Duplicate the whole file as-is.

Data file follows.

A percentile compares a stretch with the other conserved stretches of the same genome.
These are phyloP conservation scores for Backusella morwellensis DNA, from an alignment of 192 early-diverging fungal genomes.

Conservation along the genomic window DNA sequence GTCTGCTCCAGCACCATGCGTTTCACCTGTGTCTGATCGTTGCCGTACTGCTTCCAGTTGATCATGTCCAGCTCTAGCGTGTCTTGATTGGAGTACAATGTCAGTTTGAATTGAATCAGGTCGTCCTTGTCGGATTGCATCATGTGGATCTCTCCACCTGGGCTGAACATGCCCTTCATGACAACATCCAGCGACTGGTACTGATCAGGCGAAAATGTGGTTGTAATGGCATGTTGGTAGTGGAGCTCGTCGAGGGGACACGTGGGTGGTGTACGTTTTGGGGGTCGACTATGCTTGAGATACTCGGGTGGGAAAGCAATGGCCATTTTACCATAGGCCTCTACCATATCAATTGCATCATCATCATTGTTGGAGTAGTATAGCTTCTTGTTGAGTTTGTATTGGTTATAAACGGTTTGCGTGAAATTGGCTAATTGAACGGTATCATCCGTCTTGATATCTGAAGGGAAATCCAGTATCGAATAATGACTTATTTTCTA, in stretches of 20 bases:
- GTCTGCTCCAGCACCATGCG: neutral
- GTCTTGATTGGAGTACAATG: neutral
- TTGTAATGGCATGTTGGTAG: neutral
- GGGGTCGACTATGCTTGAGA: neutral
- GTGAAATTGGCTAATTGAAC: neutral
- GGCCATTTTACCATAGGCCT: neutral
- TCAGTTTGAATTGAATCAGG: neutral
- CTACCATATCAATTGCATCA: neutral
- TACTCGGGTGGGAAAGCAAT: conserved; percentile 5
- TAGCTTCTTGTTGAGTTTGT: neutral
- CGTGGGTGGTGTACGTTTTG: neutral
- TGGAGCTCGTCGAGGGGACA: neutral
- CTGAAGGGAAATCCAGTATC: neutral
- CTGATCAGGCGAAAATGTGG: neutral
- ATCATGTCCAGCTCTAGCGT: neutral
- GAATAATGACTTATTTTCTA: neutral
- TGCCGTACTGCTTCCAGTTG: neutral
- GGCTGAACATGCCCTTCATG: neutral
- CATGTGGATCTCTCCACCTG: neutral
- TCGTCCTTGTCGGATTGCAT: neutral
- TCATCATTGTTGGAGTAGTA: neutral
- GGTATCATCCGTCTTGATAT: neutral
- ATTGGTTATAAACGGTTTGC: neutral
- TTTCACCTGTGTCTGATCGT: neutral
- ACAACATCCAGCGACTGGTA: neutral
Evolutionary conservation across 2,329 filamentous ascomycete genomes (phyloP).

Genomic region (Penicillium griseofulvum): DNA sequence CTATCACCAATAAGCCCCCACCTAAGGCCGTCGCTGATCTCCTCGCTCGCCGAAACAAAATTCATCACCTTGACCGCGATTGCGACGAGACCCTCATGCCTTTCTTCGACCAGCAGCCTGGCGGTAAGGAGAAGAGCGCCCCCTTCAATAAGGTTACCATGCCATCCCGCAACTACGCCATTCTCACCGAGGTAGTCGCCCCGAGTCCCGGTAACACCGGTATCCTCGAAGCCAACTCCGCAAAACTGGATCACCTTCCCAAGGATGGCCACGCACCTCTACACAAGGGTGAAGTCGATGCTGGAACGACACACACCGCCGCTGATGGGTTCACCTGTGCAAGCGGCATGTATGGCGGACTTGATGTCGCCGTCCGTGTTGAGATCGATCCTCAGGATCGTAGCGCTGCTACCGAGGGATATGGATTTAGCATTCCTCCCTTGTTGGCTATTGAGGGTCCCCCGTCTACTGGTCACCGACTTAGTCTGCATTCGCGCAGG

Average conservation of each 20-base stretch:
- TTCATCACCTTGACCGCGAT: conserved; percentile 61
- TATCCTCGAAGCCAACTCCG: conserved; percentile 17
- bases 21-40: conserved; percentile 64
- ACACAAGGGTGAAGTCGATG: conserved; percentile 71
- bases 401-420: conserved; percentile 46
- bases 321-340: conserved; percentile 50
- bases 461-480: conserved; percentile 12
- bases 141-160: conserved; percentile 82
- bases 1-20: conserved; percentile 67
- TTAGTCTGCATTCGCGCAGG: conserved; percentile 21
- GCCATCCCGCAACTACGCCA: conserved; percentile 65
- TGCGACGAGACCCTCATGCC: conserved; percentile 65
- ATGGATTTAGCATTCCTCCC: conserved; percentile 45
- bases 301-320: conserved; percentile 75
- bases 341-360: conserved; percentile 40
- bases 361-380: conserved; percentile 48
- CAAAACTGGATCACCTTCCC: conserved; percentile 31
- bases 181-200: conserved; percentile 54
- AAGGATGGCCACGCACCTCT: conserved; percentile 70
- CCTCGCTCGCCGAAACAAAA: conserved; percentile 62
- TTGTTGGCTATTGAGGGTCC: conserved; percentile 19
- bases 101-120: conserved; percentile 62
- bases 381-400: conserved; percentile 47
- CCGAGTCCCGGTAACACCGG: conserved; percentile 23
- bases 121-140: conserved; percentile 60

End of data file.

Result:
A percentile compares a stretch with the other conserved stretches of the same genome.
These are phyloP conservation scores for Backusella morwellensis DNA, from an alignment of 192 early-diverging fungal genomes.

Conservation along the genomic window DNA sequence GTCTGCTCCAGCACCATGCGTTTCACCTGTGTCTGATCGTTGCCGTACTGCTTCCAGTTGATCATGTCCAGCTCTAGCGTGTCTTGATTGGAGTACAATGTCAGTTTGAATTGAATCAGGTCGTCCTTGTCGGATTGCATCATGTGGATCTCTCCACCTGGGCTGAACATGCCCTTCATGACAACATCCAGCGACTGGTACTGATCAGGCGAAAATGTGGTTGTAATGGCATGTTGGTAGTGGAGCTCGTCGAGGGGACACGTGGGTGGTGTACGTTTTGGGGGTCGACTATGCTTGAGATACTCGGGTGGGAAAGCAATGGCCATTTTACCATAGGCCTCTACCATATCAATTGCATCATCATCATTGTTGGAGTAGTATAGCTTCTTGTTGAGTTTGTATTGGTTATAAACGGTTTGCGTGAAATTGGCTAATTGAACGGTATCATCCGTCTTGATATCTGAAGGGAAATCCAGTATCGAATAATGACTTATTTTCTA, in stretches of 20 bases:
- GTCTGCTCCAGCACCATGCG: neutral
- GTCTTGATTGGAGTACAATG: neutral
- TTGTAATGGCATGTTGGTAG: neutral
- GGGGTCGACTATGCTTGAGA: neutral
- GTGAAATTGGCTAATTGAAC: neutral
- GGCCATTTTACCATAGGCCT: neutral
- TCAGTTTGAATTGAATCAGG: neutral
- CTACCATATCAATTGCATCA: neutral
- TACTCGGGTGGGAAAGCAAT: conserved; percentile 5
- TAGCTTCTTGTTGAGTTTGT: neutral
- CGTGGGTGGTGTACGTTTTG: neutral
- TGGAGCTCGTCGAGGGGACA: neutral
- CTGAAGGGAAATCCAGTATC: neutral
- CTGATCAGGCGAAAATGTGG: neutral
- ATCATGTCCAGCTCTAGCGT: neutral
- GAATAATGACTTATTTTCTA: neutral
- TGCCGTACTGCTTCCAGTTG: neutral
- GGCTGAACATGCCCTTCATG: neutral
- CATGTGGATCTCTCCACCTG: neutral
- TCGTCCTTGTCGGATTGCAT: neutral
- TCATCATTGTTGGAGTAGTA: neutral
- GGTATCATCCGTCTTGATAT: neutral
- ATTGGTTATAAACGGTTTGC: neutral
- TTTCACCTGTGTCTGATCGT: neutral
- ACAACATCCAGCGACTGGTA: neutral
Evolutionary conservation across 2,329 filamentous ascomycete genomes (phyloP).

Genomic region (Penicillium griseofulvum): DNA sequence CTATCACCAATAAGCCCCCACCTAAGGCCGTCGCTGATCTCCTCGCTCGCCGAAACAAAATTCATCACCTTGACCGCGATTGCGACGAGACCCTCATGCCTTTCTTCGACCAGCAGCCTGGCGGTAAGGAGAAGAGCGCCCCCTTCAATAAGGTTACCATGCCATCCCGCAACTACGCCATTCTCACCGAGGTAGTCGCCCCGAGTCCCGGTAACACCGGTATCCTCGAAGCCAACTCCGCAAAACTGGATCACCTTCCCAAGGATGGCCACGCACCTCTACACAAGGGTGAAGTCGATGCTGGAACGACACACACCGCCGCTGATGGGTTCACCTGTGCAAGCGGCATGTATGGCGGACTTGATGTCGCCGTCCGTGTTGAGATCGATCCTCAGGATCGTAGCGCTGCTACCGAGGGATATGGATTTAGCATTCCTCCCTTGTTGGCTATTGAGGGTCCCCCGTCTACTGGTCACCGACTTAGTCTGCATTCGCGCAGG

Average conservation of each 20-base stretch:
- TTCATCACCTTGACCGCGAT: conserved; percentile 61
- TATCCTCGAAGCCAACTCCG: conserved; percentile 17
- bases 21-40: conserved; percentile 64
- ACACAAGGGTGAAGTCGATG: conserved; percentile 71
- bases 401-420: conserved; percentile 46
- bases 321-340: conserved; percentile 50
- bases 461-480: conserved; percentile 12
- bases 141-160: conserved; percentile 82
- bases 1-20: conserved; percentile 67
- TTAGTCTGCATTCGCGCAGG: conserved; percentile 21
- GCCATCCCGCAACTACGCCA: conserved; percentile 65
- TGCGACGAGACCCTCATGCC: conserved; percentile 65
- ATGGATTTAGCATTCCTCCC: conserved; percentile 45
- bases 301-320: conserved; percentile 75
- bases 341-360: conserved; percentile 40
- bases 361-380: conserved; percentile 48
- CAAAACTGGATCACCTTCCC: conserved; percentile 31
- bases 181-200: conserved; percentile 54
- AAGGATGGCCACGCACCTCT: conserved; percentile 70
- CCTCGCTCGCCGAAACAAAA: conserved; percentile 62
- TTGTTGGCTATTGAGGGTCC: conserved; percentile 19
- bases 101-120: conserved; percentile 62
- bases 381-400: conserved; percentile 47
- CCGAGTCCCGGTAACACCGG: conserved; percentile 23
- bases 121-140: conserved; percentile 60